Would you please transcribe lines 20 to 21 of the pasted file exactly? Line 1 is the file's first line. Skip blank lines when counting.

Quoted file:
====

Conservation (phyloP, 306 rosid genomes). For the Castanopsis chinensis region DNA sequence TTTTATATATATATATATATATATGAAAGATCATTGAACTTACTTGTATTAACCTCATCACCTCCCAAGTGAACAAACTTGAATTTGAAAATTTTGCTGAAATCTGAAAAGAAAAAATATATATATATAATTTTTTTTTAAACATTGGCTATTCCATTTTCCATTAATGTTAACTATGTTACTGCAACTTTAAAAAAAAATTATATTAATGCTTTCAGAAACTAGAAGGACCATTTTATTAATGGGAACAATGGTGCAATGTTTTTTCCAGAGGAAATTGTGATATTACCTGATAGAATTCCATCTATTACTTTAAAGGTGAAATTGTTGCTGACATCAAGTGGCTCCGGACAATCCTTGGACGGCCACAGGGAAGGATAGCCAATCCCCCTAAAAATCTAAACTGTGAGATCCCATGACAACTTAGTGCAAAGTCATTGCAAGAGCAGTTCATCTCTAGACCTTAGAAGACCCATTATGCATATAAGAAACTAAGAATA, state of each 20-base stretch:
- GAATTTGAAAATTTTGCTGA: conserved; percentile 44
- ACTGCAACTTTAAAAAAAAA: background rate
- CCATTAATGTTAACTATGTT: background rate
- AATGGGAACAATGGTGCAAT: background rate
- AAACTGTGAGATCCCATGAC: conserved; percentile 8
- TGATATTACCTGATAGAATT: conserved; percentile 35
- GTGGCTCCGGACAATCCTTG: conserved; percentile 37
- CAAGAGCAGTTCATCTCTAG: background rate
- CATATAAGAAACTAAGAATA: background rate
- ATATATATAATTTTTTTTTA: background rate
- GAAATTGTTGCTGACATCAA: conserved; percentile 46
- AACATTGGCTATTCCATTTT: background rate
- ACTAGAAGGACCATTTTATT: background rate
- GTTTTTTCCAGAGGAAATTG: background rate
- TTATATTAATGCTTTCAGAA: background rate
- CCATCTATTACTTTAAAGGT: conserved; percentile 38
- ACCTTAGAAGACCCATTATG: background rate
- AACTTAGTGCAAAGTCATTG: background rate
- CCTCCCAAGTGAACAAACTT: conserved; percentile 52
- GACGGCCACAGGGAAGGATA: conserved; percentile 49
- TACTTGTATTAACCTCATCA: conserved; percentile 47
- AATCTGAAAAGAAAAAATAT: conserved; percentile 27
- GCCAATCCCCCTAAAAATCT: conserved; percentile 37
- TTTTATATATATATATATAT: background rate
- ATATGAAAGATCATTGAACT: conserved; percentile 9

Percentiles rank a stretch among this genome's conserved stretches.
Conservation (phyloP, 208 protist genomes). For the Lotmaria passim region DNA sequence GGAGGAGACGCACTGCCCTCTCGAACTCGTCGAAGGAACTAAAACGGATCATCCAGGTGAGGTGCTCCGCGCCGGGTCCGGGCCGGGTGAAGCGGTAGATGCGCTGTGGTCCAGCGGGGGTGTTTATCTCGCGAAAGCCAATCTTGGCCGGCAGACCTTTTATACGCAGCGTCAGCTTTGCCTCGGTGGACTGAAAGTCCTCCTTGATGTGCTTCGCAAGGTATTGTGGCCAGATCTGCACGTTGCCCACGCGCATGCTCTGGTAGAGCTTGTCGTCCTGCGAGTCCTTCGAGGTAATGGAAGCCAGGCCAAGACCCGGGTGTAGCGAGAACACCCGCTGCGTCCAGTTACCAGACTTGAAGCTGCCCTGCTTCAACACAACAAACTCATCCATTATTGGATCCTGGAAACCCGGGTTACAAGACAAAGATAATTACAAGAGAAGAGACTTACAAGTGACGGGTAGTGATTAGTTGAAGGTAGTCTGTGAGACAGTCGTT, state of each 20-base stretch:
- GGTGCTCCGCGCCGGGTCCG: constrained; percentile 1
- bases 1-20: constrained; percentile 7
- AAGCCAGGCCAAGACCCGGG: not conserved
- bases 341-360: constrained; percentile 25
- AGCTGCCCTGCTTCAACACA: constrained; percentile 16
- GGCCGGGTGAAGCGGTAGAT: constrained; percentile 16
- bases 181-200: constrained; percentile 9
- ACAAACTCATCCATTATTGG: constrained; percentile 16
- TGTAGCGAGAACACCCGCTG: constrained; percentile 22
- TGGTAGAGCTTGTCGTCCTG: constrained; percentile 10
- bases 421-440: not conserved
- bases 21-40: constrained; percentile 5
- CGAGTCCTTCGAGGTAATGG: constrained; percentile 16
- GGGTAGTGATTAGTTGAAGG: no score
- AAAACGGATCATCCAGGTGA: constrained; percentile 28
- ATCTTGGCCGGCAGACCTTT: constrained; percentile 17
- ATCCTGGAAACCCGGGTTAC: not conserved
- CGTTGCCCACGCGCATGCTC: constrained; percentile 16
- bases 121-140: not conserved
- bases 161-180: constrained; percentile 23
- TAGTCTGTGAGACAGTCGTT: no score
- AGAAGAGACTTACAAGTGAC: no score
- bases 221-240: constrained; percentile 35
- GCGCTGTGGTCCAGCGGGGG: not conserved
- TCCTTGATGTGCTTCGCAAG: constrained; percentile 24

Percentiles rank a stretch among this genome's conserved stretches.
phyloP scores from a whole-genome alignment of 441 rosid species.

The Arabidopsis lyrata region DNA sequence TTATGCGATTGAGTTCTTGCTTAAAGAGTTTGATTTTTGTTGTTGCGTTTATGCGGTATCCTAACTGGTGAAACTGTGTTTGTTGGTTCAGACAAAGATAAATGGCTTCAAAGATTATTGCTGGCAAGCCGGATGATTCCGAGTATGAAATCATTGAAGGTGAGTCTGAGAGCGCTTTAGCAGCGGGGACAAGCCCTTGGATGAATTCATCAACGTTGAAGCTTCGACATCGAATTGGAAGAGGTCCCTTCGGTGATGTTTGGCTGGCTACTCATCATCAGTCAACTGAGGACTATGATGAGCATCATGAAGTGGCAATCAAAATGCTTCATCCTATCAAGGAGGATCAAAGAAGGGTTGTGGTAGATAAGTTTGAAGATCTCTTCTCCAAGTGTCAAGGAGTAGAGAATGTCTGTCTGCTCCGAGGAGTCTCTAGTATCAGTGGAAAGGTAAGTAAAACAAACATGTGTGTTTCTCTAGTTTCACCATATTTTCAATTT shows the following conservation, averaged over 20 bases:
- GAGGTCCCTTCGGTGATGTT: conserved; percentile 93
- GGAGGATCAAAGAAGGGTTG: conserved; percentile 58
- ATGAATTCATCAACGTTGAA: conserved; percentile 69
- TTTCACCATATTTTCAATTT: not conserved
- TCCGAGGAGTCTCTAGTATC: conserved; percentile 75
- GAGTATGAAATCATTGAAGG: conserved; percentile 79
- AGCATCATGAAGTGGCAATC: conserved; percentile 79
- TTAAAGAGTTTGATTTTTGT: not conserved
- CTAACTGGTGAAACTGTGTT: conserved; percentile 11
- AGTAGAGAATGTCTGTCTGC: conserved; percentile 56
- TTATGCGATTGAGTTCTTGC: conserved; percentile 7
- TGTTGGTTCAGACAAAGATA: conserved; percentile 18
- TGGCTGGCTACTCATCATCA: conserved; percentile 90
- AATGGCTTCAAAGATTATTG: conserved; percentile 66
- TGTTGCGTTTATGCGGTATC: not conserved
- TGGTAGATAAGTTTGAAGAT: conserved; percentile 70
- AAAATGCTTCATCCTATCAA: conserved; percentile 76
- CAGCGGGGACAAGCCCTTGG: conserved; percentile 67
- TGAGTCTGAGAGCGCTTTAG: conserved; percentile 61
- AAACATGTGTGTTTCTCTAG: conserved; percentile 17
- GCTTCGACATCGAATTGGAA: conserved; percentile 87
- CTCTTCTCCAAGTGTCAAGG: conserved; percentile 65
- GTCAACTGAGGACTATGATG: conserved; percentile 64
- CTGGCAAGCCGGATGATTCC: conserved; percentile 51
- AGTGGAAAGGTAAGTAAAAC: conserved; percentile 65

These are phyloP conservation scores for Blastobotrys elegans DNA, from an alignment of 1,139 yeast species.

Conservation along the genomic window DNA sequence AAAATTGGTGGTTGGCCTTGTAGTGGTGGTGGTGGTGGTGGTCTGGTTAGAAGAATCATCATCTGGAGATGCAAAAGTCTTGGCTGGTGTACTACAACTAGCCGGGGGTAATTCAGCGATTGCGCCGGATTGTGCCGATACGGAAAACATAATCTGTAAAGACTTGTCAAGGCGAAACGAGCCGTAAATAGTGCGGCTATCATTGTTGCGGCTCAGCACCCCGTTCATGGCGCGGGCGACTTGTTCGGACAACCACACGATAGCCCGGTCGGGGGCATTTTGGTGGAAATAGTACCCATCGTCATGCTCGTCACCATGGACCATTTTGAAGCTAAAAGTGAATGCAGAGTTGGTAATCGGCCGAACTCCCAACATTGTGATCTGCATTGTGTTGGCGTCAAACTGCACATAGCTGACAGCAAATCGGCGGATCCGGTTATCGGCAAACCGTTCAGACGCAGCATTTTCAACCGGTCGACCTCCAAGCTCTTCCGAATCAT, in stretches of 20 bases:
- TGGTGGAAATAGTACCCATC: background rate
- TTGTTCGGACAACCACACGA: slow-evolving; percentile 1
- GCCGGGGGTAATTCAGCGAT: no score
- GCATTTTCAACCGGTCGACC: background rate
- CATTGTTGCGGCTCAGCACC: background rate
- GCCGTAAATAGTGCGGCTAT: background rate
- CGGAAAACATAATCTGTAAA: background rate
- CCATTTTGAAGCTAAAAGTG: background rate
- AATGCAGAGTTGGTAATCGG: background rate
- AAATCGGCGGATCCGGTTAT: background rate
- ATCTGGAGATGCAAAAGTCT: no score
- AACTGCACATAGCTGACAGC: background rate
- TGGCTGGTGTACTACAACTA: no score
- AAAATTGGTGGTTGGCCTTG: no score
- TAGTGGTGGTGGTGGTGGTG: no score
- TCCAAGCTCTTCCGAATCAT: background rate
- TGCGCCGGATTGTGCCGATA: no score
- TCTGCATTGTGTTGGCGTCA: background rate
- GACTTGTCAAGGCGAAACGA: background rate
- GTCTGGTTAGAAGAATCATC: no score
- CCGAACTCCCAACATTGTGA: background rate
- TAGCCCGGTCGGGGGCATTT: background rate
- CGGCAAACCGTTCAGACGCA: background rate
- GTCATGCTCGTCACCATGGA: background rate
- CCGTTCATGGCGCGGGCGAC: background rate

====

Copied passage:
- CCTCCCAAGTGAACAAACTT: conserved; percentile 52
- GACGGCCACAGGGAAGGATA: conserved; percentile 49